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From the Desk of the Chancellor – September 18

A study called "The Young and the Restless" (Cortright, 2005) found young adults are mobile in seeking career opportunities and willing to move to a place without having a job already lined up. Just this month, Forbes reported research that found young professionals in Indianapolis were among the happiest in the country. We were the only city in the top five that wasn't in California!

The list was based on surveys of more than 38,000 participants nationally who had been in their full-time jobs fewer than 10 years. They were asked to rate 10 key factors that affect workplace happiness, including work-life balance, one's relationship with the boss and co-workers, the work environment, job resources, compensation, growth opportunities, company culture, company reputation, daily tasks, and job autonomy. They also indicated how important each factor was to their overall happiness at work.

Thus, having happy young professionals is a sign Indianapolis can be competitive in recruiting and retaining talent. A key strategic planning question is how our graduates feel about IUPUI and Indianapolis. Take a look at these results from IUPUI's 2011 Recent Alumni Survey and think about what these findings say about the future of Indianapolis and IUPUI: 86% of working bachelor's degree holders who responded reported that they are working in Indiana.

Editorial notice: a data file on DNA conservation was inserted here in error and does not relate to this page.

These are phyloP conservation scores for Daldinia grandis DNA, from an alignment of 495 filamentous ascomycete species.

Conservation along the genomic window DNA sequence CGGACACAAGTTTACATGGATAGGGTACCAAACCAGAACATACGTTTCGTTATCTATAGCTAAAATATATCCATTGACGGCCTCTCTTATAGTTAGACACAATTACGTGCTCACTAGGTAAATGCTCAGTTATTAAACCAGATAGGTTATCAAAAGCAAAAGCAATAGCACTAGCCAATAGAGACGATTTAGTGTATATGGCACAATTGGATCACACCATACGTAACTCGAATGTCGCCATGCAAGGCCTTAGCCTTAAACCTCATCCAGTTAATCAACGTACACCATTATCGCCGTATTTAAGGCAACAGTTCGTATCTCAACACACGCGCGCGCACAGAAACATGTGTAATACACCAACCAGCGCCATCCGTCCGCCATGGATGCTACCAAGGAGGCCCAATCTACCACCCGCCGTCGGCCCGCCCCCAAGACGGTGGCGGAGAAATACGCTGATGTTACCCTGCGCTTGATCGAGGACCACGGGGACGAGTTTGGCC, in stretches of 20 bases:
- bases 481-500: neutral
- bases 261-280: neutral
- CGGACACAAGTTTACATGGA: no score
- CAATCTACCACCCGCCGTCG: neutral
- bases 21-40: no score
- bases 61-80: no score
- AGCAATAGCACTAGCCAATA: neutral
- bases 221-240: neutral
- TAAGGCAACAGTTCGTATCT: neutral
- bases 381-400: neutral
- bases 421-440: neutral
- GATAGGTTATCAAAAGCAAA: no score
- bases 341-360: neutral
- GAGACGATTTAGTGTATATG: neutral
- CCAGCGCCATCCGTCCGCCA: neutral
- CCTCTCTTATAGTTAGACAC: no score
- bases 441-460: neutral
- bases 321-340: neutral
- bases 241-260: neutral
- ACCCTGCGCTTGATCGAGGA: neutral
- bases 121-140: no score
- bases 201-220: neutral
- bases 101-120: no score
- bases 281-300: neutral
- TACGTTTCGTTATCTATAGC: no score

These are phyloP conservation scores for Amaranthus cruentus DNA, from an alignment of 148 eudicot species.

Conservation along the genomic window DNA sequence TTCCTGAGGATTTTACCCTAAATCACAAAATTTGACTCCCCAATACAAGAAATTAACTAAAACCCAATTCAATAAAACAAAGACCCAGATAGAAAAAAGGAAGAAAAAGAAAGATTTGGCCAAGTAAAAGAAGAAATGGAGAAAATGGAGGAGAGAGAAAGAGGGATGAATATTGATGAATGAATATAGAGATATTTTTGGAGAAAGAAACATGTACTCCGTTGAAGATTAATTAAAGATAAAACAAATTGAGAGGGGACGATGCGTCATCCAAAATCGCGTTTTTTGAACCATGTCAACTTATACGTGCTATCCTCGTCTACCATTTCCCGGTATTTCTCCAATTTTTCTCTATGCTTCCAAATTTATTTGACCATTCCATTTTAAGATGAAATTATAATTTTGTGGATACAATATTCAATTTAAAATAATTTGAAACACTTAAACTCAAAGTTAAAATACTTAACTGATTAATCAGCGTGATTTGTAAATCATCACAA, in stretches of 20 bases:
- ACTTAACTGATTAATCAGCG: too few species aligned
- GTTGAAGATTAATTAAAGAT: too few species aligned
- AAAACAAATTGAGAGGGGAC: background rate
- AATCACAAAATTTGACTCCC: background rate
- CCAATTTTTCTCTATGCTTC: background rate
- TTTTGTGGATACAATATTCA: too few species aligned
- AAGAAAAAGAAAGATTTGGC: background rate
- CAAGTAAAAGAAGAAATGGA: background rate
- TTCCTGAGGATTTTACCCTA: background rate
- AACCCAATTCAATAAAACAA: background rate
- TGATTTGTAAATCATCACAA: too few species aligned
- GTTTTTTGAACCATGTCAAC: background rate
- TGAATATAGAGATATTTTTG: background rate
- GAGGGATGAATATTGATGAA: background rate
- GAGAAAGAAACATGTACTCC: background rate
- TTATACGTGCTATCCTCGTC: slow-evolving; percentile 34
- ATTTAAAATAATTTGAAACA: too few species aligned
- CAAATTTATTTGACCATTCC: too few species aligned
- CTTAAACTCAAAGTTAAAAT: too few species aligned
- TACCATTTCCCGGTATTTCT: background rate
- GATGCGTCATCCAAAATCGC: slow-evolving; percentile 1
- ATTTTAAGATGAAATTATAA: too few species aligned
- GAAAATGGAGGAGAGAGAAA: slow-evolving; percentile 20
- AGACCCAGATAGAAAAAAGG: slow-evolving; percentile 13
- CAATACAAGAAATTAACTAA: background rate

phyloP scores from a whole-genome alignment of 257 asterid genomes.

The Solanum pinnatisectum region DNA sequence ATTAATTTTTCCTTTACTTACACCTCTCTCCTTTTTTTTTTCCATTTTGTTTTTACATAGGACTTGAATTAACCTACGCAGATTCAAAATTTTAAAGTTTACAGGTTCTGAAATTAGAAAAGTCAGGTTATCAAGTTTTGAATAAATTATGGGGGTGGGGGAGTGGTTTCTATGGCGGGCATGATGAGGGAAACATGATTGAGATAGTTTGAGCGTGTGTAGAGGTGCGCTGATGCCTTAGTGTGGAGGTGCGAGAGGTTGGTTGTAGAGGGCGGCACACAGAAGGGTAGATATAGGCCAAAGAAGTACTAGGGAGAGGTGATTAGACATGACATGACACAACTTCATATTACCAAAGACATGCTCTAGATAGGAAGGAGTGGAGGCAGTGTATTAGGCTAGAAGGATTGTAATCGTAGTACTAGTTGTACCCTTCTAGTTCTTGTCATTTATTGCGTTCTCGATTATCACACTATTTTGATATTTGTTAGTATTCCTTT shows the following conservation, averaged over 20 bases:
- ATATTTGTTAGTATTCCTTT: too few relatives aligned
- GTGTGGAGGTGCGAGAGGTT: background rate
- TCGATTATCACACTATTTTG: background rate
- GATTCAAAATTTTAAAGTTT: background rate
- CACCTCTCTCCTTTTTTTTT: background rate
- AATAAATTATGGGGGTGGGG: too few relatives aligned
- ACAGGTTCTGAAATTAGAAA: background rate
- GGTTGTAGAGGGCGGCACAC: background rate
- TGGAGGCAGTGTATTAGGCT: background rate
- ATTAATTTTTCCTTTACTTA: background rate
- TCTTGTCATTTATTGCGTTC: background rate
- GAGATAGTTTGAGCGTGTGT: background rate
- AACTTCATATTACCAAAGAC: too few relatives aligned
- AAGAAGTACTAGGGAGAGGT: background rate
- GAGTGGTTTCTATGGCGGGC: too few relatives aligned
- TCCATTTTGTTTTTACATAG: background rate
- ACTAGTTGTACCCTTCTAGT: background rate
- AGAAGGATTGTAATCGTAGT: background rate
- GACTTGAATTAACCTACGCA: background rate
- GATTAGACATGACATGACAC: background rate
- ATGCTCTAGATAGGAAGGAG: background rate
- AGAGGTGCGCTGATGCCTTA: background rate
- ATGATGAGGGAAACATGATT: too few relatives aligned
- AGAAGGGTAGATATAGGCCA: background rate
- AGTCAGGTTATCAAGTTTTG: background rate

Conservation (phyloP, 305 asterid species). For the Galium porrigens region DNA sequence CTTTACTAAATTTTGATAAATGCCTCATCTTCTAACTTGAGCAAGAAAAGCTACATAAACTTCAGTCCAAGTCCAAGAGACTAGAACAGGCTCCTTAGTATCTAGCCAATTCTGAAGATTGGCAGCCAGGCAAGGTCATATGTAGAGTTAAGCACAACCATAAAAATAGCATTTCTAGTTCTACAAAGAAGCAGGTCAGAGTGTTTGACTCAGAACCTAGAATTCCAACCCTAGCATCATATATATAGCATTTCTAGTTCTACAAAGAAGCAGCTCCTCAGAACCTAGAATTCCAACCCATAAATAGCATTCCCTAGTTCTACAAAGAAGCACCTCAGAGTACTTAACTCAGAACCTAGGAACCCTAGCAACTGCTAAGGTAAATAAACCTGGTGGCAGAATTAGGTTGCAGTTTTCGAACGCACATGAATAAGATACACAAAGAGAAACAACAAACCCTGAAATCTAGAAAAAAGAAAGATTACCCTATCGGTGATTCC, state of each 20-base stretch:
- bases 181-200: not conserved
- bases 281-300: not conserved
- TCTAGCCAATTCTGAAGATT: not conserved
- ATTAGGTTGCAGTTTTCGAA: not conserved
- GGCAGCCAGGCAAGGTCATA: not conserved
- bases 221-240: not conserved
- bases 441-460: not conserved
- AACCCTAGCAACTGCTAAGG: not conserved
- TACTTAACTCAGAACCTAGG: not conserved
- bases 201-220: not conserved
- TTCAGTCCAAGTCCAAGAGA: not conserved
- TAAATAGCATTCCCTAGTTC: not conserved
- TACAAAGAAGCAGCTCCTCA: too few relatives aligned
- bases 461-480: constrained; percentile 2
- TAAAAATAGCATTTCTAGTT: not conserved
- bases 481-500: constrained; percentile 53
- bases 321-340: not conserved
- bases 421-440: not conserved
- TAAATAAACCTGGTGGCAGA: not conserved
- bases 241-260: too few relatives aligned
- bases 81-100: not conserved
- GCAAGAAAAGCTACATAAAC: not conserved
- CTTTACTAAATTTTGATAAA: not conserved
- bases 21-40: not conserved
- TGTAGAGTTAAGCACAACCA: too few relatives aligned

• 87% of employed bachelor's respondents reported that their IUPUI education prepared them very well or somewhat well for their job.
  • 94% of working bachelor's respondents reported that their IUPUI education enhanced their prospects for future advancement very well or somewhat well.
  • 95% of bachelor's respondents reported they were very satisfied or satisfied with the overall quality of the education they received at IUPUI.
  • 79% of bachelor's reported that their job is directly related or somewhat related to their IUPUI degree program.
  • Of 75% who responded, baccalaureate degree graduates are almost equally divided among careers in large corporations, educational institutions or organizations, and small businesses.
  • 25% of recent baccalaureate degree alumni are earning above $50,000 per year, and only 16% earning less than $20,000.

It is fair to read these results as positive about our graduates' satisfaction (87-95% satisfied), but is that good enough? What do you think?

Link to complete results of the 2011 Recent Undergraduate Alumni Survey:

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